One hundred and fifty years ago today, in the western town of Cochran’s Mills, Pennsylvania, the thirteenth child of Judge Michael Cochran was born. Her given name was Elizabeth Jane.All the other mothers in Cochran’s Mills had the habit of dressing their daughters in muted brown and gray fabrics…but not Mary Jane Cochran. She dressed her daughter in starched pink and white frilly dresses with white stockings (not the usual black). People called the girl Pink for the way she stood out from the crowd of other children.
This little girl would stand out from the crowd for the rest of her life. She began using the name Nellie Bly in 1885 after earning herself a position as a reporter for the Pittsburg Dispatch. She was hired there as a result of a feisty letter and a couple of columns she wrote arguing for women’s rights.
In 1887, Nellie Bly wanted more. The note she left behind in Pittsburgh said this: “I am off for New York. Look out for me. Bly.”
She had her sights set on The World, which had earned a reputation for being the most successful paper in the country under the leadership of Joseph Pulitzer, who had purchased it four years earlier.
Her first bit of investigative reporting for The World took her inside Blackwell’s Island as a patient of a women’s insane asylum. Her stories from the time spent there as an inmate revealed the abuses inflicted on the patients and resulted in further investigation and changes in hospital staff and policy.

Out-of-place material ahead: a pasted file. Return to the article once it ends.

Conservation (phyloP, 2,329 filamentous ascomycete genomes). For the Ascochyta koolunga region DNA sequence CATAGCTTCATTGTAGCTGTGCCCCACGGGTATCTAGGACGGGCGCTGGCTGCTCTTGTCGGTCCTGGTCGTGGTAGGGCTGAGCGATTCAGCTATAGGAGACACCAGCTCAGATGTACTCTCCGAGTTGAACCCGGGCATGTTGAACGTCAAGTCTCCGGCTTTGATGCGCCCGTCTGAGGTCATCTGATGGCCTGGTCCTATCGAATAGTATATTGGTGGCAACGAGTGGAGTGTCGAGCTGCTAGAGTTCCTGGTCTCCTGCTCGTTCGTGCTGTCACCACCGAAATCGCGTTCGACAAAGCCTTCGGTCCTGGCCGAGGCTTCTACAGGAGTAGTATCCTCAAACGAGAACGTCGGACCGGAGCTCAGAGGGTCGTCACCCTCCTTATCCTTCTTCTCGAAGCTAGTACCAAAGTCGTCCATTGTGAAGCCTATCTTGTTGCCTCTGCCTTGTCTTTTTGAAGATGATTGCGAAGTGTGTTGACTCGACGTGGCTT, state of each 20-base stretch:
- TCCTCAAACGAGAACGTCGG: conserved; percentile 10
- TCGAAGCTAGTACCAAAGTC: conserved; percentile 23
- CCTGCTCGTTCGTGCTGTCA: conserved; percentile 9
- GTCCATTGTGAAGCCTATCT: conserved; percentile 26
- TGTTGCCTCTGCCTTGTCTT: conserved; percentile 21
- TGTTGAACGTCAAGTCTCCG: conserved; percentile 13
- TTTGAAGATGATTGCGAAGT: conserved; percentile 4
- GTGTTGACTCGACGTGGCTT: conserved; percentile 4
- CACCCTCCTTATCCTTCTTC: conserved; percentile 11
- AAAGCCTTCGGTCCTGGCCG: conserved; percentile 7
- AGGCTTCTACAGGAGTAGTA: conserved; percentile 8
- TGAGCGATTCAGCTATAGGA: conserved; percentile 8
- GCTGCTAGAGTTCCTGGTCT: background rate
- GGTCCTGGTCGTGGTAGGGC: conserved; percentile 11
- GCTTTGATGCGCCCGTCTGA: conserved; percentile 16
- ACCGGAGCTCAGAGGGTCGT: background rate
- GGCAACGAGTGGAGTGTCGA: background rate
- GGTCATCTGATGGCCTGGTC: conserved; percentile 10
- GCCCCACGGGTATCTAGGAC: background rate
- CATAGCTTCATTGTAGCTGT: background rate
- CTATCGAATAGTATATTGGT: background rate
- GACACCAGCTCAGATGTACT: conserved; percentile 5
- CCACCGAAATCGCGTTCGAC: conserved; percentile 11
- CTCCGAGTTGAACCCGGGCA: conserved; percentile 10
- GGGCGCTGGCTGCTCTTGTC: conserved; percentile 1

Nellie Bly’s reporting also promoted the idea that women could do more than write for the society pages at newspapers – women could produce hard-hitting, daring investigative pieces just like men.
The story Nellie Bly is perhaps most famous for, and one of the few that did not unveil some sort of social injustice, was her trip around the world. Her idea was to match the fictional trip by Phileas Fogg in Jules Verne’s Around the World in Eighty Days. The trip was eventful (and deserving of another blog post soon!) and successful! She arrived back in New York City on the 73rd day to cheering crowds. Nellie Bly was a hero in 1890…everyone wanted to read about her and her trip. There was even a board game inspired by her adventure.
Nellie’s newfound fame did not deter her fight for the rights of the poor, the abused, and the disadvantaged in New York and elsewhere. She would continue to report on social issues, writing more than 600 newspaper and magazine articles during her lifetime.
We are proud to call Nellie Bly a true New York hero.
Here at the DiMenna Children’s History Museum we display the game of Round the World, stock some Nellie Bly children’s books in our library and even created a Nellie Bly birthday party!
Stay tuned for Part II of the Nellie Bly series when Nellie meets an odd, new friend in Singapore…
Bibliography: Kroeger, Brooke, Nellie Bly, 1994, Random House, Inc., New York.